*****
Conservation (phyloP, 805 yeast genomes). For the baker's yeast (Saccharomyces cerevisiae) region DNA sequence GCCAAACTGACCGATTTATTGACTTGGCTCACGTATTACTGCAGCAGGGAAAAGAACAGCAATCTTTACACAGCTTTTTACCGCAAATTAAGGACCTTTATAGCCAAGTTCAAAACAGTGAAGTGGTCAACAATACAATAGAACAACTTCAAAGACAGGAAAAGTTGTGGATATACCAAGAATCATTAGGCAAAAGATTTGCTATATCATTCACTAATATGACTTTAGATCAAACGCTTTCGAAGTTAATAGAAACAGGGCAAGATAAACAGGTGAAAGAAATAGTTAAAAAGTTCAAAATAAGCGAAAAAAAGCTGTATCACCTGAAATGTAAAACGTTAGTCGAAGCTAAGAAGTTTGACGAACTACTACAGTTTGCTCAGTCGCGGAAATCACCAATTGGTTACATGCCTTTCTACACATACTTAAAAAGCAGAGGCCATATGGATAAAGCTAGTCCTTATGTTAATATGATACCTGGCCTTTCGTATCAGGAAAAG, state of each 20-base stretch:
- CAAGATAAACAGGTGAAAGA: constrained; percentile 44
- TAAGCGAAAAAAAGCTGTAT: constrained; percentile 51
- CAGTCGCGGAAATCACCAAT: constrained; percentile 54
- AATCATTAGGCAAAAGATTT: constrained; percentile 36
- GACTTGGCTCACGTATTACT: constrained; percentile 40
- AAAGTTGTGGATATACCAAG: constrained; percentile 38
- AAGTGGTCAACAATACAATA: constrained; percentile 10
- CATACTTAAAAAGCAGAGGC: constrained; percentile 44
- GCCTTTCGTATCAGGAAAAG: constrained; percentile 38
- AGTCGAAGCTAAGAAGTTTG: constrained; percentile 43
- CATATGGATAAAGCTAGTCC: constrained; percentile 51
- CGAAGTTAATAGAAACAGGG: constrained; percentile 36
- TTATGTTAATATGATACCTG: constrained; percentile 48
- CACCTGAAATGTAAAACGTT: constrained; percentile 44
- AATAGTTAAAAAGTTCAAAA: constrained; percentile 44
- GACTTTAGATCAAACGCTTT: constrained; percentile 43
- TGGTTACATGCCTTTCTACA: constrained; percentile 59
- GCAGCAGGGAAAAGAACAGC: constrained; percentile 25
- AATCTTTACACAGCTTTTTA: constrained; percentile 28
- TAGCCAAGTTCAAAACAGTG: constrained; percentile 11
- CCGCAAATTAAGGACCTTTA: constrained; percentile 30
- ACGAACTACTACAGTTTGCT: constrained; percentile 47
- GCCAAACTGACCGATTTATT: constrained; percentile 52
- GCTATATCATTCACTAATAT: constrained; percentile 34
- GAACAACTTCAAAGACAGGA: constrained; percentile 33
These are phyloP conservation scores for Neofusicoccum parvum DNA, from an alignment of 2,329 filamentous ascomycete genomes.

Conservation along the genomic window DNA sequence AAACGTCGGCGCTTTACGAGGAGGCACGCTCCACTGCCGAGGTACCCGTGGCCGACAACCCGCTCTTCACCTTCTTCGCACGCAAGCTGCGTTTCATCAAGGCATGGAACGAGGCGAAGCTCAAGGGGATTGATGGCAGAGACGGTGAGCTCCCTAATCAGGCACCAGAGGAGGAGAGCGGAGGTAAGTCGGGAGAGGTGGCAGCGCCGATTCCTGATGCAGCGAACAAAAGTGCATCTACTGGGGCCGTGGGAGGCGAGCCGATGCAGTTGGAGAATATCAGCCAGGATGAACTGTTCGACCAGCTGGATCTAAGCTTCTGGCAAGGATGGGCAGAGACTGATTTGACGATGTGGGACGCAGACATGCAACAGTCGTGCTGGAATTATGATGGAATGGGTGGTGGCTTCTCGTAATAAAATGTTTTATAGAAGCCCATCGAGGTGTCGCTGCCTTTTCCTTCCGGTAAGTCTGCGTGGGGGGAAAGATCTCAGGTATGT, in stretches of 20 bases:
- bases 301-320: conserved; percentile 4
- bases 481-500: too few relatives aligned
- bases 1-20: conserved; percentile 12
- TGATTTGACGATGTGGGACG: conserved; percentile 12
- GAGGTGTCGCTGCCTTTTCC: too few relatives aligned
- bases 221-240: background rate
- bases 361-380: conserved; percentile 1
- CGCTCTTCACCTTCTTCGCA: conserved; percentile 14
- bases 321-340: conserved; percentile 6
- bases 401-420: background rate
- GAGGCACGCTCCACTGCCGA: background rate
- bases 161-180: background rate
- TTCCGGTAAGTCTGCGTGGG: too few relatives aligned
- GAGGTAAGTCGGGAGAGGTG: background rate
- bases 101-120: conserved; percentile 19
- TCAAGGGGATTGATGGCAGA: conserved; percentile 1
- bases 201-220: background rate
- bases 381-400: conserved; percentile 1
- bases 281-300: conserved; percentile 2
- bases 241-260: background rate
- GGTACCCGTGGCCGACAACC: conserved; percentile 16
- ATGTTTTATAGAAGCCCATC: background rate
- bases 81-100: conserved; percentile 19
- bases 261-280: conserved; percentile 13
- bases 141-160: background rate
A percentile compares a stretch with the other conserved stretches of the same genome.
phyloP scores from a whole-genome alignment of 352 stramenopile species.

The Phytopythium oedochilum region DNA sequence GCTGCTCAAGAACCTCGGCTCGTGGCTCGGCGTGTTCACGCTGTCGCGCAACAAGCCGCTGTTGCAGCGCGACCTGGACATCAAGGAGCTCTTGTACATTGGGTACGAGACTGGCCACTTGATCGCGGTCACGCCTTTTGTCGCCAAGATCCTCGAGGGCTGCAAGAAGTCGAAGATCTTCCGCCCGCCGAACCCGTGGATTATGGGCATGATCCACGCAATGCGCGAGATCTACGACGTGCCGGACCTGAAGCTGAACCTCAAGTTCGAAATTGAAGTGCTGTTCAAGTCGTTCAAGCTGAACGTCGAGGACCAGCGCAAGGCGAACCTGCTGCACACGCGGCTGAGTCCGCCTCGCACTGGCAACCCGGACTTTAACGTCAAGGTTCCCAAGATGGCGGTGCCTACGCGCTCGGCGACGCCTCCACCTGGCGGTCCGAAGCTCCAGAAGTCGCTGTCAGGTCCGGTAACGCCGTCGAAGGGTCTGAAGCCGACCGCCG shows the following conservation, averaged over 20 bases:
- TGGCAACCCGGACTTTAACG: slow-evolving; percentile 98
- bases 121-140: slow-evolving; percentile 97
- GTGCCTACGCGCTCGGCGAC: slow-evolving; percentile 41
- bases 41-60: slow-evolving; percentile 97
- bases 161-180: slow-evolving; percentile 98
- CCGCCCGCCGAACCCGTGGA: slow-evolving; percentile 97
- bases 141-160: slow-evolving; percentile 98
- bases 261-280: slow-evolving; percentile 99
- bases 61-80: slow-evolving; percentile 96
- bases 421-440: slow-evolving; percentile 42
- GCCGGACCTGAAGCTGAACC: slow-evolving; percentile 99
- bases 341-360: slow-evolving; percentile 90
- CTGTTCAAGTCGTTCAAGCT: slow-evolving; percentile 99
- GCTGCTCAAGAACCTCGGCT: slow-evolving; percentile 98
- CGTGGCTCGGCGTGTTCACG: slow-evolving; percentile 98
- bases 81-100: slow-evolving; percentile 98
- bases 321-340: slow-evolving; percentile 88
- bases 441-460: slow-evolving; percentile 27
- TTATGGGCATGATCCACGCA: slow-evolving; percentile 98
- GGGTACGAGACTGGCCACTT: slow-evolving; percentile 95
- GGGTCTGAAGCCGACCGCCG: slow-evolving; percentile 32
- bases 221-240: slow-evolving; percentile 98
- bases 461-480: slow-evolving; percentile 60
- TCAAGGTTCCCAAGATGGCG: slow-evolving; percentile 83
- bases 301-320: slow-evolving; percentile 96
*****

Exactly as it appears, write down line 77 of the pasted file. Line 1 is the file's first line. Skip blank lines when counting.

- GGGTCTGAAGCCGACCGCCG: slow-evolving; percentile 32